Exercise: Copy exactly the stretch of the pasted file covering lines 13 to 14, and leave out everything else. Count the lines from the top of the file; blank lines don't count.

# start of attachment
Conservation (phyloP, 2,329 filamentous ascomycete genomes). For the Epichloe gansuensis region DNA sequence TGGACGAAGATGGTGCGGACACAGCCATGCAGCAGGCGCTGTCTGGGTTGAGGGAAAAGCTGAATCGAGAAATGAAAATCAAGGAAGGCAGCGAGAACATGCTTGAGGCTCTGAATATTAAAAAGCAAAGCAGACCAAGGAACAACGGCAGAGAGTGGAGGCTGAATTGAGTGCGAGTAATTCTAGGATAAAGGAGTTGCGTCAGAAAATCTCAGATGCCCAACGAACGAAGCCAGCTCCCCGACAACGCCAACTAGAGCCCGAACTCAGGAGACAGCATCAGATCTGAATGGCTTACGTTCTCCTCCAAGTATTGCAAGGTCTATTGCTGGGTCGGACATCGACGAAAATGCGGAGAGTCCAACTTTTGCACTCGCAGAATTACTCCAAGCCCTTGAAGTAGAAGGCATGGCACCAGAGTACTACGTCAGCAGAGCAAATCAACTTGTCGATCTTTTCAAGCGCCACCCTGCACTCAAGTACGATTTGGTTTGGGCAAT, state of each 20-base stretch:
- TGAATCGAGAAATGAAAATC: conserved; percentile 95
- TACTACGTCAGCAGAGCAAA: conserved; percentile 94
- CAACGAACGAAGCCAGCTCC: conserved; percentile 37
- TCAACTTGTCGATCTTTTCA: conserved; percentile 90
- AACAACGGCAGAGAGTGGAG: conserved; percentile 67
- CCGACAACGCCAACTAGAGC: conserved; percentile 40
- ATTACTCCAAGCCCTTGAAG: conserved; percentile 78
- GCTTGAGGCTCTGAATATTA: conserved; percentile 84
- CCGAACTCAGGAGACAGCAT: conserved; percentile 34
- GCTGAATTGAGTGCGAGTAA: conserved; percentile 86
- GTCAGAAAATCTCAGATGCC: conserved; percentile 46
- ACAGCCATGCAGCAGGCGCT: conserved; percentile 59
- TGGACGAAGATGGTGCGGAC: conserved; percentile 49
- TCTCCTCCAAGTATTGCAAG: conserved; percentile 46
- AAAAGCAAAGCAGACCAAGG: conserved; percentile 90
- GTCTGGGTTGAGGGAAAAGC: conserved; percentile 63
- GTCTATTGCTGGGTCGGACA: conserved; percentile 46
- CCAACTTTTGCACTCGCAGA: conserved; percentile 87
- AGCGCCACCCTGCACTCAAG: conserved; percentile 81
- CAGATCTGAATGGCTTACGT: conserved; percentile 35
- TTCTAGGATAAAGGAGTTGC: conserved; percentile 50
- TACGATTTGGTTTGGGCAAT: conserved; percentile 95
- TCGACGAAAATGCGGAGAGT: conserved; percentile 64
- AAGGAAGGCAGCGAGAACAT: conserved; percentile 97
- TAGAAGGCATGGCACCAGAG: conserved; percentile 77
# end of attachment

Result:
- ACAGCCATGCAGCAGGCGCT: conserved; percentile 59
- TGGACGAAGATGGTGCGGAC: conserved; percentile 49